Nov 19, 2014

A Familiar Face

It was with great reluctance that I left my lodgings in Palestro this morning. Not only are Paolo and Ambra the perfect hosts, the hostel they run is absolutely wonderful. Every possible detail has been looked after - there's even a hair dryer in the room! (Not that I have all that much hair to dry.) When I checked out Ambra's website, I was not surprised to learn she's a wedding planner and interior designer. The hostel bears witness to her skill.

Nevertheless, I need to reach Rome with enough time left on my 90 day stay in the Schengen area to walk the 400 km across northern Greece. The world is full of beauty, and while I may one day settle down, that is not going to happen while I have my face set to Jerusalem. 

After a few hours of walking, I noticed a bit of pain on the ball of my right foot where I'd had a blister a month ago. I decided to stop for lunch (i.e. lighten ‎the load in my backpack), and while sitting on a bench in the sun in front of a cemetery, I pulled off my socks and gave my feet a quick once-over. Everything looked good, although there was a bit of tenderness, and that should have alerted me. It was only two hours after that before I finally applied one of those magic hydrocolloidal bandages. By then, of course, the blister had already formed, and I had another 14 km to go.

I made good time in spite of the minor change to my stride, and when I was 7 km from my destination, I stopped for a coffee and asked the barista if she would look up the number for the parish accommodations in the next town over. She was happy to oblige, and even refused to let me pay for my coffee. Once outside again, I called the first of the three numbers she'd provided for me. It rang, and then switched over to a fax machine. I spoke to someone at the second number who said she couldn't help me, but that she would get the number of the person who could. She called back a few minutes later, I thanked her, and then called the new number. (All of this in a sort of Italian.)

Finally I was speaking to the right person (well actually, to his wife), and when I told her what time I expected to arrive, she told me to go to a café near the hostel and someone would meet me there. My ETA was off by 15 minutes -- I hadn't accounted for the combination of walking with a blister on farm tracks lit only by my headlamp. Still, I was pleased with the margin of error.‎ I walked into the right café on my first try, and was greeted with a rousing cry of "Pellegrino!" (Pilgrim!)

On the way over to the hostel, John Carlo told me there was one other pilgrim staying there. Imagine my surprise when I recognised him as the man I'd met on Sunday in Vercelli with Salvatore. Michael and Salvatore parted company this morning, Salvatore bound for Milan some 45 km distant, while Michael came to rest after walking 15 km this morning. It seems I'm not the only one to be afflicted with blisters.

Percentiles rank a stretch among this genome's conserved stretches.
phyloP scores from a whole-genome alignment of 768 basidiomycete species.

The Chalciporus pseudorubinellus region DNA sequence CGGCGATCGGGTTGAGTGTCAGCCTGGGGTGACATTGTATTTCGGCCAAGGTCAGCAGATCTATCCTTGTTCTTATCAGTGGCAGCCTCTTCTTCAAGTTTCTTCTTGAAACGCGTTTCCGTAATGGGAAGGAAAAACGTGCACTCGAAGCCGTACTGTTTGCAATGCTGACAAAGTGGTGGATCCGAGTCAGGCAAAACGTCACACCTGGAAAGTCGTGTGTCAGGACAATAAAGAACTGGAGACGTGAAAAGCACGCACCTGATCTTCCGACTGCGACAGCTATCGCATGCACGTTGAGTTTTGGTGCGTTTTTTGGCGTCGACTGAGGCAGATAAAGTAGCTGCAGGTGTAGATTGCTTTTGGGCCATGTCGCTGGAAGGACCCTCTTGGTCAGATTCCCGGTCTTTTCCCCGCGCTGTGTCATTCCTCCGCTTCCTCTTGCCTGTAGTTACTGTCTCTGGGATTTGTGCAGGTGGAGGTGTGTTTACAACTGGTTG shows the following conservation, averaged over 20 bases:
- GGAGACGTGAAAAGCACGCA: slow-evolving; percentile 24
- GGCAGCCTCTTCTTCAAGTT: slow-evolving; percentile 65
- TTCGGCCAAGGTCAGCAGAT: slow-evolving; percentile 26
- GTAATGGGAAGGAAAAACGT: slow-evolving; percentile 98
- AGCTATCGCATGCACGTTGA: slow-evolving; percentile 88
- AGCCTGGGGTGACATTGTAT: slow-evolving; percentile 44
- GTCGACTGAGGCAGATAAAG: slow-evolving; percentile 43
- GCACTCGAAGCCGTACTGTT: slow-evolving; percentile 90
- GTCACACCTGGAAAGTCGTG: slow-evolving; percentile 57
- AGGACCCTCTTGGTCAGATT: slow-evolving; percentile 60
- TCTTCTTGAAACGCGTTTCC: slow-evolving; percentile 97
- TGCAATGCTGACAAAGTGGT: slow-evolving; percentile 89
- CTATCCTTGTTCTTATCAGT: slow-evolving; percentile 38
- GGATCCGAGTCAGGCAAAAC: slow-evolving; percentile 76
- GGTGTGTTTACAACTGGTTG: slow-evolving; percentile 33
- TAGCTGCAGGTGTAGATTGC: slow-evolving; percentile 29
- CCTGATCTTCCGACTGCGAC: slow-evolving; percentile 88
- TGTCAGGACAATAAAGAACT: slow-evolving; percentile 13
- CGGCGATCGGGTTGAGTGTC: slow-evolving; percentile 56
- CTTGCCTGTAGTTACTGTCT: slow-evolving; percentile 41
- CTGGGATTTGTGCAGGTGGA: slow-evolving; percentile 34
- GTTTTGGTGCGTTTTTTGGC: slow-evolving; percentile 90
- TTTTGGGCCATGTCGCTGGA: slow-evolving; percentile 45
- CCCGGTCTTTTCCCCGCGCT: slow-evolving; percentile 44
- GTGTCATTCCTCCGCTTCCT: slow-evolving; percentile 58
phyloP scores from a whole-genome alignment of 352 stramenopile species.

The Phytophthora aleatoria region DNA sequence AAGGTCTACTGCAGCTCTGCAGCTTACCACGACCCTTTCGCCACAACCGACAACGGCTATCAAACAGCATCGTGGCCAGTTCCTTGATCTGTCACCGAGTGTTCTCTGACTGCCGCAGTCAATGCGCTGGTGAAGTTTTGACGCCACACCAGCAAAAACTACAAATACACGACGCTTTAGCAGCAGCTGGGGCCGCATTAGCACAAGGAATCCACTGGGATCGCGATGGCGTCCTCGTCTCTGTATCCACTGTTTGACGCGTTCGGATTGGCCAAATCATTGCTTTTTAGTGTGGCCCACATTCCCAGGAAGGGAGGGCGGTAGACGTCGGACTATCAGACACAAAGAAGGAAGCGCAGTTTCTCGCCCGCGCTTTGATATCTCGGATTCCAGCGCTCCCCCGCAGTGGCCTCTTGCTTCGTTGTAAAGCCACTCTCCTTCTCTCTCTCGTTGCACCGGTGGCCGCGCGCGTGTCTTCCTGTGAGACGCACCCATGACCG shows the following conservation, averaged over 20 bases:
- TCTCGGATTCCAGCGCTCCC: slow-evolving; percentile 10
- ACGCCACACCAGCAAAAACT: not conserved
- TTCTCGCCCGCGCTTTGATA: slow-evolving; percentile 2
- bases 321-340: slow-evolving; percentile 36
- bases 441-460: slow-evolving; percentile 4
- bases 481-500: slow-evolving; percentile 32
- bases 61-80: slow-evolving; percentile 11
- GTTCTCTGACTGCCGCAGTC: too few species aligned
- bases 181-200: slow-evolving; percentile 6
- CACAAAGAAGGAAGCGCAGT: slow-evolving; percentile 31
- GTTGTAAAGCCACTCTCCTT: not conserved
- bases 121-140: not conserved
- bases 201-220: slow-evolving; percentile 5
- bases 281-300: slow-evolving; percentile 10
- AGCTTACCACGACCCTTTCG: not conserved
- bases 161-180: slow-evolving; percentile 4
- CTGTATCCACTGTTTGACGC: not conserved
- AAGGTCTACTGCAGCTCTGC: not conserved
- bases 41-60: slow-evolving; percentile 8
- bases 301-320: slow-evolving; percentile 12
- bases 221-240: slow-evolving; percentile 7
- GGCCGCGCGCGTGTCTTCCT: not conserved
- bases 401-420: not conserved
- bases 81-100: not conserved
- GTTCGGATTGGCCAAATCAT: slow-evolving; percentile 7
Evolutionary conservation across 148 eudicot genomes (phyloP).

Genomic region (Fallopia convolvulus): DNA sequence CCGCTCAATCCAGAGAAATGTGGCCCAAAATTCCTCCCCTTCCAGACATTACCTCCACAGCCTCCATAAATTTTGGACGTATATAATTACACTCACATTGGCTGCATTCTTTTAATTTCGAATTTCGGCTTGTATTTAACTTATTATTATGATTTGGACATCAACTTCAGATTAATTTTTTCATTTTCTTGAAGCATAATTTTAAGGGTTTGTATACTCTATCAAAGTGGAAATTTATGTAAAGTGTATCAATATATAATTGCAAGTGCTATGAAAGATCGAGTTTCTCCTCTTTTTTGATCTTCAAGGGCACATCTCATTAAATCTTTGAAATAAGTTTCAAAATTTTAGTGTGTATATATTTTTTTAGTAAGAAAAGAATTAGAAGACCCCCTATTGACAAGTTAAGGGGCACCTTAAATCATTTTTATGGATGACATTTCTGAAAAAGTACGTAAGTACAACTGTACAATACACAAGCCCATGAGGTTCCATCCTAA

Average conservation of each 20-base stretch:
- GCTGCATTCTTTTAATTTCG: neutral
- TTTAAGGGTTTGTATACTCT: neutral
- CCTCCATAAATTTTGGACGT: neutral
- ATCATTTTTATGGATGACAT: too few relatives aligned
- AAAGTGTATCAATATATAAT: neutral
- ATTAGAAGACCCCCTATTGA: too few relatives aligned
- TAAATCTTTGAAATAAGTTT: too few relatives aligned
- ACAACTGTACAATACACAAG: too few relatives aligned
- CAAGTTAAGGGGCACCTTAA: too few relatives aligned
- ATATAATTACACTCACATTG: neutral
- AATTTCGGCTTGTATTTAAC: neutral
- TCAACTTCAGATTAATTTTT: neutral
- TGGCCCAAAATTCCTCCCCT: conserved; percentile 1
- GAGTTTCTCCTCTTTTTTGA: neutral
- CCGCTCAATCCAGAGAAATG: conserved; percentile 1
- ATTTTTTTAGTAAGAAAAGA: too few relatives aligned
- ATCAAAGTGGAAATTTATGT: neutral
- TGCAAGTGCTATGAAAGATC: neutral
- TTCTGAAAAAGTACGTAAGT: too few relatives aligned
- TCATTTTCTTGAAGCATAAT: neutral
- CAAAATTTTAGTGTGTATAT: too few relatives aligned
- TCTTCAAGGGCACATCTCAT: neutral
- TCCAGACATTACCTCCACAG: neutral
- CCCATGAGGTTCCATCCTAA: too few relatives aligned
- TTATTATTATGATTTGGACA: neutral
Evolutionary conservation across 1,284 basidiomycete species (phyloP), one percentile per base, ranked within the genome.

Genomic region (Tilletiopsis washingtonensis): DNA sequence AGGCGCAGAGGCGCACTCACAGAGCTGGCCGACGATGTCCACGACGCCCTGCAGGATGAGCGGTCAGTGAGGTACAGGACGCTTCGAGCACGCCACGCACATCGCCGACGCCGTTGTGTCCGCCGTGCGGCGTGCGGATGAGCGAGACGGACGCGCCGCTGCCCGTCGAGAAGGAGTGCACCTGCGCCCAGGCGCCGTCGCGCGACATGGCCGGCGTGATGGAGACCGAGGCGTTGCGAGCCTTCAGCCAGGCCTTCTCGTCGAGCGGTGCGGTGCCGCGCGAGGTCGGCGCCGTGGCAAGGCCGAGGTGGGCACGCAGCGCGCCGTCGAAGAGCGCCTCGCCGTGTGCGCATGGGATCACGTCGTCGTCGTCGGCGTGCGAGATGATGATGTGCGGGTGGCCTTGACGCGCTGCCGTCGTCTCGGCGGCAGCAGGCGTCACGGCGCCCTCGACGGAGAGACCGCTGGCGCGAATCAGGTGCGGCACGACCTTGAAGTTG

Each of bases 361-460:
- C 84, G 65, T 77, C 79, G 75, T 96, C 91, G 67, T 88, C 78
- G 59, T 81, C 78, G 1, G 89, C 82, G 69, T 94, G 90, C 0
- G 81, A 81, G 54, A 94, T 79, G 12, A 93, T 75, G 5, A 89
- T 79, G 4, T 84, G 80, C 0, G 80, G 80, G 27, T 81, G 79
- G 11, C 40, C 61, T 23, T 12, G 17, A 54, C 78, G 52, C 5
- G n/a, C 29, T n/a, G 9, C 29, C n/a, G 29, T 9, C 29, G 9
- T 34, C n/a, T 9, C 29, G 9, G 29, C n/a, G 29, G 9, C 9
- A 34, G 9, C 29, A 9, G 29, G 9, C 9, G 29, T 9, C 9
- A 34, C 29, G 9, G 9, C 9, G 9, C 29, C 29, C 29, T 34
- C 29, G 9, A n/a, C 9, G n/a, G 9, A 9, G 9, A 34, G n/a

After a hot shower and change of clothes, I came into Michael's room and asked if I could cook on the stove there. He told me that it wasn't working, at which I smiled and displayed the alcohol burning penny stove ‎I've been using to heat up my evening meals. It turns out that he'd had dinner earlier (cold) and still had some lentil soup left over. I offered to heat it up for him when my food was warm. We sat down and and together, and then went for coffee and started talking.

Turns out, Michael is fluent in Russian and Arabic, proficient in English and Romanian, and of course speaks Italian as his first language. (Tomorrow I'll have to share some of my music with him. I've got Orthodox liturgical music in ‎all those languages except Italian, but then have some Greek chant too.) 

After speaking for several hours, I decided to take a day for my blister to heal and continue on with Michael to Pavia on Friday. He has a list of church-run hostels which is more up-to-date than my guidebook, neither of us are compulsive talkers, and of course to my benefit, he's Italian. ‎This decision does mean adding yet another non-walking day to the tally, but I think it's best to take tomorrow as a rest day rather than push on the 28 km to Pavia as I was intending. The last thing I want is for another blister to get infected! I've covered 66 km in the past two days without being utterly exhausted by the end of the day. It's odd that it's my right foot which has been blistering repeatedly - my left foot is just fine.

So, tomorrow I'll find a laundromat and sterilise my clothing, buy some more food, and find somewhere to sit in the sun. Still no word from my friends in Santhià about the arrival of the package that was mailed to me on November 1. If it happens to arrive in the morning, I'll see about hopping a train up north to collect it. Otherwise, I may have to go window shopping to see what I can find around here, although I'll probably have better and less expensive options once I reach Pavia.

The past two mornings I've woken up before my alarm went off. Tomorrow morning ‎I'll be able to sleep in, so I've disabled my alarm. It's almost 1:00 AM as I nod off while typing this, so that will have to do for today.

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